6 May, 2021

Two of the four themes in The UK Green Building Council‘s new guidance on delivering net zero buildings sit firmly with those of us working with design teams on new buildings. Those themes are design and innovation. 

Aligned with the RIBA work stages, the UKGBC guidance identifies seventeen barriers that stand in the way of achieving net zero, and groups them into four themes. As Project Managers the most significant opportunity we have to help shift some of them out of the way comes from working with our clients to establish project briefs which set ambitious targets from the outset. At the same time, we need to find new and innovative ways to deliver buildings. That means making sure every part of the process from design, procurement and construction, through commissioning to occupation and use, makes a material contribution to the achievement of objective and measurable performance targets. 

Shifting the paradigm to net zero social cardFor our clients, especially for those working in competitive, commercial sectors of the market, there is understandable concern about departing from recognised market norms. The institutionally funded office market in particular has always worked to prescribed building specifications largely driven by the perception that these performance standards will meet the broadest range of occupier needs and, at the same time, embed long term value in the asset. Cost is an issue too. On the face of it, the idea of spending more to make a building that does less looks like two business mistakes in one. But it’s time to recognise what the customer really wants. The institutional investment community’s appetite for highly sustainable, low energy, low carbon buildings is almost insatiable. Businesses too, see the buildings they occupy as highly visible expressions of their own ESG values. When it comes to sustainability, there is tangible value in virtue. There seems little doubt that market momentum is now aligning behind the net zero agenda.

Sentiment is one thing, but how we get there is quite another. Bill Gates’ insightful book, How to Avoid a Climate Disaster, suggests we may be looking at the problem from the wrong perspective. However strongly we may feel about climate crisis there’s little incentive to move towards a world where we’re no longer allowed to drive or fly. Gates says that’s a false choice. We need to look for ways in which we can continue to do what we do now, but without paying the deadly price in emissions. He sees the need for radical change in the energy industry coupled with innovation, not just in technology and buildings science, but in policy from every government across the globe. Arguably, there is a lesson we can learn from the pandemic about innovation. The extraordinary pace of vaccine development shows just how fast we can move when we face a global crisis.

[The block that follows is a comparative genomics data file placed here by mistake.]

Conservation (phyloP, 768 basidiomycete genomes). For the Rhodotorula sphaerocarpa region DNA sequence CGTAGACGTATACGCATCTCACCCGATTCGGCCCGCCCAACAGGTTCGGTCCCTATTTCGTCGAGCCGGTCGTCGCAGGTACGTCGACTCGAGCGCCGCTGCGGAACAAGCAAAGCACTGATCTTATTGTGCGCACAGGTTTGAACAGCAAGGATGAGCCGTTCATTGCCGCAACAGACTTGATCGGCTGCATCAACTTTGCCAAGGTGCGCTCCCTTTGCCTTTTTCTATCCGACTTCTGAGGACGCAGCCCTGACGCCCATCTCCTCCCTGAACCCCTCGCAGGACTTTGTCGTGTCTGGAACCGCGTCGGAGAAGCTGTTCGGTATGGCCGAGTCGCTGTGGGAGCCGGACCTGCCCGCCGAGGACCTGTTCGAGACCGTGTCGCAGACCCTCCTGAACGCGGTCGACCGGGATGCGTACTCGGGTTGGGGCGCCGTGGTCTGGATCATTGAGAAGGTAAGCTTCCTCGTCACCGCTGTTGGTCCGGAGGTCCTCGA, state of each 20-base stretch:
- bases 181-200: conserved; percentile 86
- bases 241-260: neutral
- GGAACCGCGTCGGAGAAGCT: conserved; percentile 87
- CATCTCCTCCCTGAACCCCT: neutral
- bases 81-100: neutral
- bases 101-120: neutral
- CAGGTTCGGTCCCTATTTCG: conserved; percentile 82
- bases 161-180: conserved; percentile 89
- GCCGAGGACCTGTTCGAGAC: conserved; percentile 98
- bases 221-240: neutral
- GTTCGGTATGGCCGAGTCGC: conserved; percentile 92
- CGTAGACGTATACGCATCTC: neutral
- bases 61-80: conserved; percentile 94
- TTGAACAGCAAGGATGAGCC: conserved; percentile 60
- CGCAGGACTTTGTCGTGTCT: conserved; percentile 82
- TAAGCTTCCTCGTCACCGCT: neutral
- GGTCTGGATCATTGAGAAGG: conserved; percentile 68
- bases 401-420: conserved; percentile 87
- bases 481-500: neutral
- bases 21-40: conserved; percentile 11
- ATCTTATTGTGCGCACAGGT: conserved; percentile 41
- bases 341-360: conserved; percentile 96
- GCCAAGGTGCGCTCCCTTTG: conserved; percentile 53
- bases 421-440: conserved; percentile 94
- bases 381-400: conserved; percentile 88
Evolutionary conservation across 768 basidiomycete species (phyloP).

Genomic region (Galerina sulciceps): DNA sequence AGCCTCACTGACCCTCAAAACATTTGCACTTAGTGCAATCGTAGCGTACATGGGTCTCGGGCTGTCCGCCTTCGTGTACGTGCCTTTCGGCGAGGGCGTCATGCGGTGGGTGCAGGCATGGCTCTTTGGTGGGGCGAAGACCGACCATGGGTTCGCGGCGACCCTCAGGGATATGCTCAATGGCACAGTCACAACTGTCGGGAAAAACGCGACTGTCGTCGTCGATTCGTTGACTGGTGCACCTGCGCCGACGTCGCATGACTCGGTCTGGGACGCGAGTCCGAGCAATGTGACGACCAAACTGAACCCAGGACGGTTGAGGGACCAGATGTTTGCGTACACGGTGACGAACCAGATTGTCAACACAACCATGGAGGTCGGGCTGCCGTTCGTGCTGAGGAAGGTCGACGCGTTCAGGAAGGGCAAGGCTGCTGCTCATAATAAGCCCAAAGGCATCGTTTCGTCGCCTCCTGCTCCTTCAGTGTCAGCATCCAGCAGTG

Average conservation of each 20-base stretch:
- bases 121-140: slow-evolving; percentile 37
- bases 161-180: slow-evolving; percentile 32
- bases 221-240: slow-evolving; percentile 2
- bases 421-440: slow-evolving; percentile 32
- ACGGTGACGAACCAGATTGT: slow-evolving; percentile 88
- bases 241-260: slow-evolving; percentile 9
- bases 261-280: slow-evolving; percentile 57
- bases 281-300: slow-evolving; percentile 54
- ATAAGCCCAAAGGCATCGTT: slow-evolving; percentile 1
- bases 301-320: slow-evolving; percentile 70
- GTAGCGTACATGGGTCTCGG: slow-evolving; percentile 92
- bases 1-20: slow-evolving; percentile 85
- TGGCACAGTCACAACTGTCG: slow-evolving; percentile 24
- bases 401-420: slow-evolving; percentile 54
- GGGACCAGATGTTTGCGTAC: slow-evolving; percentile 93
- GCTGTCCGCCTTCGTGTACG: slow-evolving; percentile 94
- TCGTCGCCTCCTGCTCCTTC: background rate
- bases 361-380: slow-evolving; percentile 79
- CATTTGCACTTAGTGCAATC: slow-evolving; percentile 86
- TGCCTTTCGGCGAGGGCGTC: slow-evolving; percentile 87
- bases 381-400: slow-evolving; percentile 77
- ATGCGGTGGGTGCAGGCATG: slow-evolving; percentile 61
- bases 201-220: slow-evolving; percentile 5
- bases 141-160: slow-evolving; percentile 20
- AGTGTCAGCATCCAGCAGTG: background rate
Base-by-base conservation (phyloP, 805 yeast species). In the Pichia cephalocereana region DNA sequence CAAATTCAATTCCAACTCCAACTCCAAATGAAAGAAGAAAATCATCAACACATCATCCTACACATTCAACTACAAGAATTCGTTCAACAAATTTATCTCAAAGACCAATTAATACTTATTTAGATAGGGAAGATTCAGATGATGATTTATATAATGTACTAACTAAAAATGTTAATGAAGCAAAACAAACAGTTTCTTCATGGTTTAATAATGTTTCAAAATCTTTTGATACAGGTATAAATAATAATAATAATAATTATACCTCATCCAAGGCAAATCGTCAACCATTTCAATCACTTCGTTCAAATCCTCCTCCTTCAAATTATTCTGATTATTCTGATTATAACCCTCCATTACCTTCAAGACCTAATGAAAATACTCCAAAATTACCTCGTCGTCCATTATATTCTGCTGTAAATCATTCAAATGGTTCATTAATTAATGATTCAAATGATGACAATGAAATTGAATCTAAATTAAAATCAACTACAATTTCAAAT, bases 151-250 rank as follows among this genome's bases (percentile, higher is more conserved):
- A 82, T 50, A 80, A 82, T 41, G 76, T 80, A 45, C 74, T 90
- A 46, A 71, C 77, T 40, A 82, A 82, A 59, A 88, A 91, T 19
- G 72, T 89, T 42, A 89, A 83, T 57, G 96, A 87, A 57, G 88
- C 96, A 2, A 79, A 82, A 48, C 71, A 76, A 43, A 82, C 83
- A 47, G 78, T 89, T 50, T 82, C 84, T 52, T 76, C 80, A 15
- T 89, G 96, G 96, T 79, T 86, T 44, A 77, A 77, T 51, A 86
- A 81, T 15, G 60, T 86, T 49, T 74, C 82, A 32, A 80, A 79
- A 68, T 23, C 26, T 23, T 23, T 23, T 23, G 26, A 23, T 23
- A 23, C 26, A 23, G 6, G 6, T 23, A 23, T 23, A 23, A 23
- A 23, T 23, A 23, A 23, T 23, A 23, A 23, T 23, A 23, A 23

Meanwhile back in the room with the design team, what does a move towards net zero look like? It means reducing embodied and operational carbon by setting net zero outcomes from the start and being absolutely clear about the impact that will have on building performance and user experience. That shift may be key, because it will need a change in our expectations about what our buildings look like, how we make them and how they support the activities we want to use them for. But the right project ethos - led by the client - will support and encourage the design team in key areas; more intelligent design choices, the careful selection of materials and systems, a whole life cost approach and proper consideration being given to reusing materials. Digital technology has a huge role to play too, giving us the tools to use energy sparely and only where it’s needed, and unlocking new efficiencies at every point along the building lifecycle. At the same time, we have to recognise that while innovation is happening, the pace needs to quicken to give us any chance of hitting the target. That means we must challenge many of our own defaults and ask how we can do things in a different way, a better way.

Full service real estate businesses like CBRE have an advantage. In our role as project managers we’re able to maintain a dynamic dialogue with our market-facing colleagues who are engaged every day at the cutting edge of leasing, valuation, funding and investment. Together we can work at evolving the critical interface between the kind of buildings we deliver and the markets in which they must compete. It’s an iterative process that enables us to encourage one another further down the road towards net zero, taking the market with us on that urgent and vital journey.